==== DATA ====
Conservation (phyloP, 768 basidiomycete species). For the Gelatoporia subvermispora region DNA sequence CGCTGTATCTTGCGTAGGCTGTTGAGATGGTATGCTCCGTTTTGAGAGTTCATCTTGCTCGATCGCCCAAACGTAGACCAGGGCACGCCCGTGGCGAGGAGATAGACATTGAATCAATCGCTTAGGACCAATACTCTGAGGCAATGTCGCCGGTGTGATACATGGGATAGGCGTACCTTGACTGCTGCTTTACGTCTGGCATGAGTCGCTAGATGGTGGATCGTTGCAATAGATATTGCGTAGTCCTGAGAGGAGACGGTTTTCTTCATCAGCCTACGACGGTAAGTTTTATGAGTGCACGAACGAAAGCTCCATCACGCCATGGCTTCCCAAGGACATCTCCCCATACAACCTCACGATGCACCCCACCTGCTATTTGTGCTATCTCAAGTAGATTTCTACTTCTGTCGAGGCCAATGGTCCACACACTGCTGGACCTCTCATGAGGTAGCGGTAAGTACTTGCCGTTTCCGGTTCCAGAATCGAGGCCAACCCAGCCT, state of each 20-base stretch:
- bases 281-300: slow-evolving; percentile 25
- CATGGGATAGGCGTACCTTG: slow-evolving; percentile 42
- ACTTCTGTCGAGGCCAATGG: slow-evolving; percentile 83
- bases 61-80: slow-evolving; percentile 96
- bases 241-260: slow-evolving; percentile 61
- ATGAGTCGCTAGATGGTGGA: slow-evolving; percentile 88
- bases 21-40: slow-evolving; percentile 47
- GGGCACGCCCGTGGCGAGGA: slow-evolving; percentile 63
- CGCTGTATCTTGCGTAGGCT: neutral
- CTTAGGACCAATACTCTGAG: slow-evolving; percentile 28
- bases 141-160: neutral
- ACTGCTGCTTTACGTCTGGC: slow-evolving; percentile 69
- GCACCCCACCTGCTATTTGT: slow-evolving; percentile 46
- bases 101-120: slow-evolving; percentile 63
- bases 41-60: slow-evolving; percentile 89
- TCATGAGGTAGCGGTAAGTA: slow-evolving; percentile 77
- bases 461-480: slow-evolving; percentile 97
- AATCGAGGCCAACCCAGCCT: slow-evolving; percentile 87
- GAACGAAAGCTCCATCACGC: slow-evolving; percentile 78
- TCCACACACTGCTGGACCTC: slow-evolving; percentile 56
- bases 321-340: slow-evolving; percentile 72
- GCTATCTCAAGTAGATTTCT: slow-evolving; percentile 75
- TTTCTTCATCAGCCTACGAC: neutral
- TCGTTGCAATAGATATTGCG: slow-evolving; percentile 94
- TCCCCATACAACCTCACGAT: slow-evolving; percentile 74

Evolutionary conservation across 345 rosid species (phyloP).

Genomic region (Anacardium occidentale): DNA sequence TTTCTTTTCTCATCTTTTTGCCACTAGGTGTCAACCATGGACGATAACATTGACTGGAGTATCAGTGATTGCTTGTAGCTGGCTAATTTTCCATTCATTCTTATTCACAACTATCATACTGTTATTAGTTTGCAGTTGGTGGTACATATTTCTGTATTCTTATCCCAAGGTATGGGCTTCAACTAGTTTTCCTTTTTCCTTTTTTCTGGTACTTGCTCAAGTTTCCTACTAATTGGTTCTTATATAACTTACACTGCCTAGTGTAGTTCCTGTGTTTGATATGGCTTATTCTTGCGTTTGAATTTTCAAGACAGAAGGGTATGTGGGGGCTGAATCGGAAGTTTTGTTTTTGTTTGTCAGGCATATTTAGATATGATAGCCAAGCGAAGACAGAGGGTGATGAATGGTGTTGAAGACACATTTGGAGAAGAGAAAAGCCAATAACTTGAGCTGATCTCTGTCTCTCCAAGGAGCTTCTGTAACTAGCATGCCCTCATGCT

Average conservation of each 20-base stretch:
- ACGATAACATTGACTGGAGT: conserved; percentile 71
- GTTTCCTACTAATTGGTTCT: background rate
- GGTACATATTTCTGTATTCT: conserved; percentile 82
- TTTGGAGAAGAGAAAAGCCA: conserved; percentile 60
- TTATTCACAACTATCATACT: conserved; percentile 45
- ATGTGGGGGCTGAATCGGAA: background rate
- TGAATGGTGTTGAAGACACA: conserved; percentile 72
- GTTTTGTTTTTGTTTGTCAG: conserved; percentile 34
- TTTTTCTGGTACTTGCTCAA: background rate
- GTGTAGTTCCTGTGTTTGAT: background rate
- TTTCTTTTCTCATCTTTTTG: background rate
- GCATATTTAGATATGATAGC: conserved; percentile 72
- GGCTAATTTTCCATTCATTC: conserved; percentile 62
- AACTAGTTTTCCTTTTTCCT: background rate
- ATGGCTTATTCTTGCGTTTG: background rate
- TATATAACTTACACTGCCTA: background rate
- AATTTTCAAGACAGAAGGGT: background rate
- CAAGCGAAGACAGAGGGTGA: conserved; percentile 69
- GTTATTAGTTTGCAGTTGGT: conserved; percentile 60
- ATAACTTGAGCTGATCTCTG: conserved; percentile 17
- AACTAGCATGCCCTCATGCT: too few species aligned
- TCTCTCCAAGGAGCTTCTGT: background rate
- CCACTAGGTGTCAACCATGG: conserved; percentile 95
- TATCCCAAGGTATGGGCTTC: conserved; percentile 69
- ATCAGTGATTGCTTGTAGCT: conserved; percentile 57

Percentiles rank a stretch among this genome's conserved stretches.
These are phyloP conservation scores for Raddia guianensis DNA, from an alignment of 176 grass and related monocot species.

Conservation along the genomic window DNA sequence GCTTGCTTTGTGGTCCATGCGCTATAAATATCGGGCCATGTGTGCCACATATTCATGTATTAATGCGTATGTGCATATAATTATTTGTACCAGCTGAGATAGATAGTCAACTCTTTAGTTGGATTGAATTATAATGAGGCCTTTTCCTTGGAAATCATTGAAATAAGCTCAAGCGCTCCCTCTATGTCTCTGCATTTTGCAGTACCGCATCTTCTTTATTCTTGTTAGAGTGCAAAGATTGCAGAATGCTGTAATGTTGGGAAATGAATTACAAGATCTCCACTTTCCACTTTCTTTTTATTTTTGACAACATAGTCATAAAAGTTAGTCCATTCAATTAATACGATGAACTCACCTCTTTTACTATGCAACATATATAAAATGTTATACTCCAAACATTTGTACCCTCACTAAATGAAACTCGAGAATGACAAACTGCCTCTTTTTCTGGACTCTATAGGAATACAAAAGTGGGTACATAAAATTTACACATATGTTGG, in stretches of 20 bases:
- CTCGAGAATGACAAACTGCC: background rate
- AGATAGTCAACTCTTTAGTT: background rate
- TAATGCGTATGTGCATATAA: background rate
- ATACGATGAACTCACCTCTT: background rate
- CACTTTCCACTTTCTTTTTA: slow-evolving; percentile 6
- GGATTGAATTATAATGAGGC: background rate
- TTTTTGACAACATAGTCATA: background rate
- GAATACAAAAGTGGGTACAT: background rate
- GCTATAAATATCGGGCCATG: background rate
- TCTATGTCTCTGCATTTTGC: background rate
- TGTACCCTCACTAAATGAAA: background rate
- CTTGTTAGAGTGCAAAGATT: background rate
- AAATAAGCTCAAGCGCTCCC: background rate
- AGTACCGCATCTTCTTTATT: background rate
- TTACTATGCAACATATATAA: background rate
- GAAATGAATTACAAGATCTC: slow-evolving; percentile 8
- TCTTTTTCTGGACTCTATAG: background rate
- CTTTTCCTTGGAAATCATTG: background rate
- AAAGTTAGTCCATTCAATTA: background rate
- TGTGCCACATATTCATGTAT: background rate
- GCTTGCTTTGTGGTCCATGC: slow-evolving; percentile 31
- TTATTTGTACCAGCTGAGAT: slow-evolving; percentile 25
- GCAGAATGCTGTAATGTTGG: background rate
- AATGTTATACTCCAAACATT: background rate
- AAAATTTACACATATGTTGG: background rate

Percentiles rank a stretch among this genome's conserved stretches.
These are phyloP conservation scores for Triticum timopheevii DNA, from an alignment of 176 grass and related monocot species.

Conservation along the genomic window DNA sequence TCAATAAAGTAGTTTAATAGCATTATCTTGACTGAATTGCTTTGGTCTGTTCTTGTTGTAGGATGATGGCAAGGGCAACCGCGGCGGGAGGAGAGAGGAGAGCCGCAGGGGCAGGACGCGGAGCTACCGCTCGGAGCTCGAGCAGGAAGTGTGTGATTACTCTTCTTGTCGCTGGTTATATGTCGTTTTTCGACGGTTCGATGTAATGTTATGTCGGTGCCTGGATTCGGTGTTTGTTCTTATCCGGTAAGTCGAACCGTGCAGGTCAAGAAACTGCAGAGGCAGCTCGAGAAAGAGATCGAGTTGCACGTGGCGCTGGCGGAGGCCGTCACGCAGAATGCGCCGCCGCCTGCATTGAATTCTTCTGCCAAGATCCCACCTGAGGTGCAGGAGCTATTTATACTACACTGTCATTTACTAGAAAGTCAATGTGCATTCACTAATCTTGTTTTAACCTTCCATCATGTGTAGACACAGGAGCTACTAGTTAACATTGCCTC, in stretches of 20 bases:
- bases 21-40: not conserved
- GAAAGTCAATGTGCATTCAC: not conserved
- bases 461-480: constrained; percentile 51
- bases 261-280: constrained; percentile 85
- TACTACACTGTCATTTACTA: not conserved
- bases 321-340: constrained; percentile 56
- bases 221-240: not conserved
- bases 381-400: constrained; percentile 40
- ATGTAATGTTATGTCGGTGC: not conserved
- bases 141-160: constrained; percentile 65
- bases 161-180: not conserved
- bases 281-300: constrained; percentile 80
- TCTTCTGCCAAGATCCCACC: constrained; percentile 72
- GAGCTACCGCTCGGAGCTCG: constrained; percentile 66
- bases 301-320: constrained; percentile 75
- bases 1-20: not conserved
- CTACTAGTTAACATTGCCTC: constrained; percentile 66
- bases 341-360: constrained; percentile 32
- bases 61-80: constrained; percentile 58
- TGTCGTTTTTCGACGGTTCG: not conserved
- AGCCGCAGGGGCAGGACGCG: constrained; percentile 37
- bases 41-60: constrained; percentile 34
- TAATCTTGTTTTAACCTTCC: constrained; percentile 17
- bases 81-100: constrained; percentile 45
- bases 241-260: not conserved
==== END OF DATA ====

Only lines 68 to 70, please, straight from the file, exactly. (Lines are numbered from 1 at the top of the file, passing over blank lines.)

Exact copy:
- TGTACCCTCACTAAATGAAA: background rate
- CTTGTTAGAGTGCAAAGATT: background rate
- AAATAAGCTCAAGCGCTCCC: background rate